- What other names is Nattokinase known by?
- What is Nattokinase?
- How does Nattokinase work?
- Are there safety concerns?
- Are there any interactions with medications?
- Dosing considerations for Nattokinase.
Natto has been used as a folk remedy for diseases of the heart and circulatory system (cardiovascular disease) for hundreds of years. Nattokinase, the chemical in natto that is probably responsible for its effects, was discovered by a University of Chicago researcher, Dr. Hiroyuki Sumi.
You won't find nattokinase in soy foods other than natto, since nattokinase is produced through the specific fermentation process used to make natto.
Nattokinase is used for cardiovascular diseases including heart disease, high blood pressure, stroke, chest pain (angina), deep vein thrombosis (DVT), "hardening of the arteries" (atherosclerosis), hemorrhoids, varicose veins, poor circulation, and peripheral artery disease (PAD).
It is also used for pain, fibromyalgia, chronic fatigue syndrome, endometriosis, uterine fibroids, muscle spasms, infertility, cancer, and a vitamin-deficiency disease called beriberi.
Possibly Effective for...
- High blood pressure. Research suggests that taking nattokinase (NSK II, Japan Bio Sciences Laboratories Company Ltd., Japan) daily for 8 weeks can reduce blood pressure in people with high blood pressure.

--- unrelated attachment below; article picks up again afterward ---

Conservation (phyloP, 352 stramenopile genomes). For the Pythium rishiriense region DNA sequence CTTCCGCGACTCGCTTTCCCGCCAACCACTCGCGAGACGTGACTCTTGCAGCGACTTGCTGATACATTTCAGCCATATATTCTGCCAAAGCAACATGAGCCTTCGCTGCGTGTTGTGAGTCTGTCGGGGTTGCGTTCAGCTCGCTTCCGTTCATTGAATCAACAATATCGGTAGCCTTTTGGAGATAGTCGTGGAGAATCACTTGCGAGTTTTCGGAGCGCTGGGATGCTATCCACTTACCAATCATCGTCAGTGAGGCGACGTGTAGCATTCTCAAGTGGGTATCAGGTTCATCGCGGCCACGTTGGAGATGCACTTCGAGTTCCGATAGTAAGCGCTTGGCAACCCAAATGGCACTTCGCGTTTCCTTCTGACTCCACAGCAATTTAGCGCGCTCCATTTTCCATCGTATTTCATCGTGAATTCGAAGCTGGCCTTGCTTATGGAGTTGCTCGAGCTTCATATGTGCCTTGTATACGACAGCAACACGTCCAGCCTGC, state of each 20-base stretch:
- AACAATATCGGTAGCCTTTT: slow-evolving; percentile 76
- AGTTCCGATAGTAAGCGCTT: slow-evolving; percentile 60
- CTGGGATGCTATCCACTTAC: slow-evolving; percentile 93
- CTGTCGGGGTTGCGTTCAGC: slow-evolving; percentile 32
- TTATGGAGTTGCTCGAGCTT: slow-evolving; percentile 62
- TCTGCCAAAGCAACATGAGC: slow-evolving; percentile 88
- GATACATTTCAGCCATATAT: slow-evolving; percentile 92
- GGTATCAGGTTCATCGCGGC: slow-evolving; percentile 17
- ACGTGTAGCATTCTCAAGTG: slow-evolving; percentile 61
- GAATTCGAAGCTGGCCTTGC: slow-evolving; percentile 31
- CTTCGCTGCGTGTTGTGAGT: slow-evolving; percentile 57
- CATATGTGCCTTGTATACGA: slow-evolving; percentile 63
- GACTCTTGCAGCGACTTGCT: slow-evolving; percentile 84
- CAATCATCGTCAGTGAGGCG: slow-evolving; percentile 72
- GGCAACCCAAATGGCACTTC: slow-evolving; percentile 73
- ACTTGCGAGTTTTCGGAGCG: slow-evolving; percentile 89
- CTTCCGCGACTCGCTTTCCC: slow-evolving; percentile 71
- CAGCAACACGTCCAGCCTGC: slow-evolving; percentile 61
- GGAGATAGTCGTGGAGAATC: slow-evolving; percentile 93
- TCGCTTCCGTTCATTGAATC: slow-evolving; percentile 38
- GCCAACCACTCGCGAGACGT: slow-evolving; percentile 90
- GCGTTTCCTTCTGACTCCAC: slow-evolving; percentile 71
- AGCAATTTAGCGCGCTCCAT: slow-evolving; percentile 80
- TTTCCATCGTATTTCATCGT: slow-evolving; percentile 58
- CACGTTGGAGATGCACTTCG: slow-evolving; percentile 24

Insufficient Evidence to Rate Effectiveness for...
- Deep vein thrombosis (DVT). There is some evidence that taking a specific combination product (Flite Tabs) might decrease the chance of getting a blood clot in the legs during long plane flights. This product combines a blend of 150 mg of nattokinase plus pycnogenol. Two capsules are taken 2 hours before the flight and then again 6 hours later.
- Heart disease.
- "Hardening of the ateries" (atherosclerosis).
- Poor circulation.
- Varicose veins.
- Peripheral artery disease (PAD).
- Chronic fatigue syndrome.
- Uterine fibroids.
- Muscle spasms.
- Other conditions.
Natural Medicines Comprehensive Database rates effectiveness based on scientific evidence according to the following scale: Effective, Likely Effective, Possibly Effective, Possibly Ineffective, Likely Ineffective, and Insufficient Evidence to Rate (detailed description of each of the ratings).
Report Problems to the Food and Drug Administration
You are encouraged to report negative side effects of prescription drugs to the FDA. Visit the FDA MedWatch website or call 1-800-FDA-1088.
Find out what women really need.